A Reflection of D&I in the Workforce

When Torin Ellis Corporate Diversity Strategist, Consultant and Coach, began speaking with the audience during the Impact! Talks, at the 2022 Executive Summit, it was a moment to reflect on strategies, commitment, and truth to achieving the DEI (Diversity, Equity, and Inclusion) goals that many organizations claim as a priority.

It turns out, there is still much to be done in our work world and Ellis challenged leaders to look at the way they do things differently.

An unwavering commitment to D&I

Ellis shared that to make a difference, it might mean having uncomfortable conversations aimed at peeling away the obstacles blocking true diversity, equity, and inclusion in today’s workforces. We start by:

  • Rethinking the idea of people analytics
  • Establishing high expectations and trust
  • Recognizing and eliminating inhibitors to achieve DEI goals

To illustrate the significance of a higher level of commitment, he shared some context:

  • In 2015, tech giant Google had a workforce of 61,000 employees – with only 3% diversity.
  • Ellis noted if the organization was going to be honest in evaluating the reports and truly make a difference, they had to fire half of their then workforce and rehire individuals from under-represented and under-resourced communities.
  • This meant establishing new relationships with academic institutions, revealing target audiences in social media—having a different connection with the community.
  • In 2020, Google had grown to 135,301 employees… with 4% diversity.

The lack of change wasn’t for lack of desire to make that change; it’s that organizations continue to think that “we can achieve a different result if we continue to do it the way that we have always done it,” said Ellis.

Changing the way, it’s always been done

According to Ellis, leaders must take a truthful look at their actions and the strategies in place if they are going to evolve the workforce.

“How far do we want to go with this D&I thing?” as Ellis notes:

  • Will we overhaul and redesign our organizations?
  • Will we continue to evaluate our HR data the same way so that we can claim “plausible deniability,” or will we force ourselves to look through a different lens?
  • Will we change operational protocols and hold people accountable?
  • Is Leadership willing to reallocate resources – headcount and dollars – discounting the excuses of ‘I just want to hire the best talent’ or ‘there’s no talent in the pipeline”?
  • Are we going to put ourselves in different rooms, with different communities, as we build our brands or are we going to be safe with ‘I just want to hire the best talent’?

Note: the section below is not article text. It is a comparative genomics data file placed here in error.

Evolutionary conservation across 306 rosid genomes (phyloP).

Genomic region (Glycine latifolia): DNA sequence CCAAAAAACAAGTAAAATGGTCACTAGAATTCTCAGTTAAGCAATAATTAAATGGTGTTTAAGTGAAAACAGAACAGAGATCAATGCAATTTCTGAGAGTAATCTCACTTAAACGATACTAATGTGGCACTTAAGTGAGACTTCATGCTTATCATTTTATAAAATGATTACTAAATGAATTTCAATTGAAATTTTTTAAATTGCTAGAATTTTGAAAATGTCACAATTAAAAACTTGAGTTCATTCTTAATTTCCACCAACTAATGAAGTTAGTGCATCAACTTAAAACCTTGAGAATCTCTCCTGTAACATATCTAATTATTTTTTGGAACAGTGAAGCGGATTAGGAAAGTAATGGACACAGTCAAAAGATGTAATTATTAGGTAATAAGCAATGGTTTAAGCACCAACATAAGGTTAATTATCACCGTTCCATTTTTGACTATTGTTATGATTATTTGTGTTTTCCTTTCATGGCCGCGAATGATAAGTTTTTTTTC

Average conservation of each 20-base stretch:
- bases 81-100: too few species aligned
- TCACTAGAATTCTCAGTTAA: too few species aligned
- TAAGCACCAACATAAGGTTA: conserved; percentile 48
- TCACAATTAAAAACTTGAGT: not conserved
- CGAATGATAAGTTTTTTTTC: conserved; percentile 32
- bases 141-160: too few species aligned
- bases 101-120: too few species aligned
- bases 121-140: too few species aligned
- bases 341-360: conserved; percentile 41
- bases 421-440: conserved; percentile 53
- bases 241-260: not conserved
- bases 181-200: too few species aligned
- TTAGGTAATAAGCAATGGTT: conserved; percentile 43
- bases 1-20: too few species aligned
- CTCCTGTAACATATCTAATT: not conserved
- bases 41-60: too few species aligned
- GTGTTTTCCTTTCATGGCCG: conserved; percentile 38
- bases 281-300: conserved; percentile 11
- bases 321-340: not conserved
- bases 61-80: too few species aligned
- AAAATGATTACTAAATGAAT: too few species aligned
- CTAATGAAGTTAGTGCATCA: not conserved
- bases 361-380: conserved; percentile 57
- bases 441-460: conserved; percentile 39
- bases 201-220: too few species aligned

Ellis encourages us to hold Lee Jourdan, the former Chief Diversity Officer of Chevron, as an example of changing the way we do things. Mr. Jourdan reimagined D&I for the energy giant. Despite his vast success, he was forever watching organizations hit the wall in their D&I efforts. A source of frustration that continues in today’s Corporate America, Jourdan continues providing guidance to leaders on making an impact through measurable diversity goals, and to think and act differently in order to achieve them.

ROI of D&I is greater humanity

To push the needle for DE&I, our storytelling must be more transparent, Ellis notes. “Recruiters are on the front line,” he says, “the vanguard of building high performing teams and profitable organizations. It is high time we do a far better job of telling stories,” along with being focused on ‘Accountability…Not Fairy Dust.’

The landscape, he tells us, shows organizations will “drop a press release, engage in a myriad of train-wreck training, or the million-dollar pledges.” Following the George Floyd tragedy in the summer of 2020, according to Ellis, organizations poured in commitments surrounding D&I, social justice, and racial initiatives to the tune of $58 billion. As of June 2021, 0.5% of that money had been realized. Are we holding people accountable? he asks.

If we are, then we would:

  • Do a better job of codifying strategies inside of our day-to-day processes.
  • Identify, inspire, resource and support individuals on our teams so they are no longer a flight risk.
  • Neutralize the threats to D&I and the value points in our organizations by being intentional. You can no longer just say it.

In closing, Torin Ellis notes “D&I is not punitive, but it is uncomfortable.” And in terms of race, work, and leadership, we have to experience “a shift in openness and value given to the narrative by both the storyteller and the listener.”

We have to be intentional in order to be better.


Progress of gender equity in the staffing industry

WEBINAR: To learn more about Gender Equity Progress in the Staffing Industry, read key findings from the WBC second benchmark survey and explore how staffing professionals can continue to elevate and support women in the industry.

Moderator: Kip Wright, Chairman & CEO, INSPYR Solutions
– Sunny Ackerman, President | Americas, SThree
- Threase Baker, President, ABBTECH Professional Resources, Inc.
– Denise Dettingmeijer, Chief Financial Officer, Randstad North America

This webinar is a joint presentation hosted by the leading organizations representing the staffing industry and will be sharing survey results collected from members of the American Staffing Association, National Association of Personnel Services, Staffing Industry Analysts, and TechServe Alliance.

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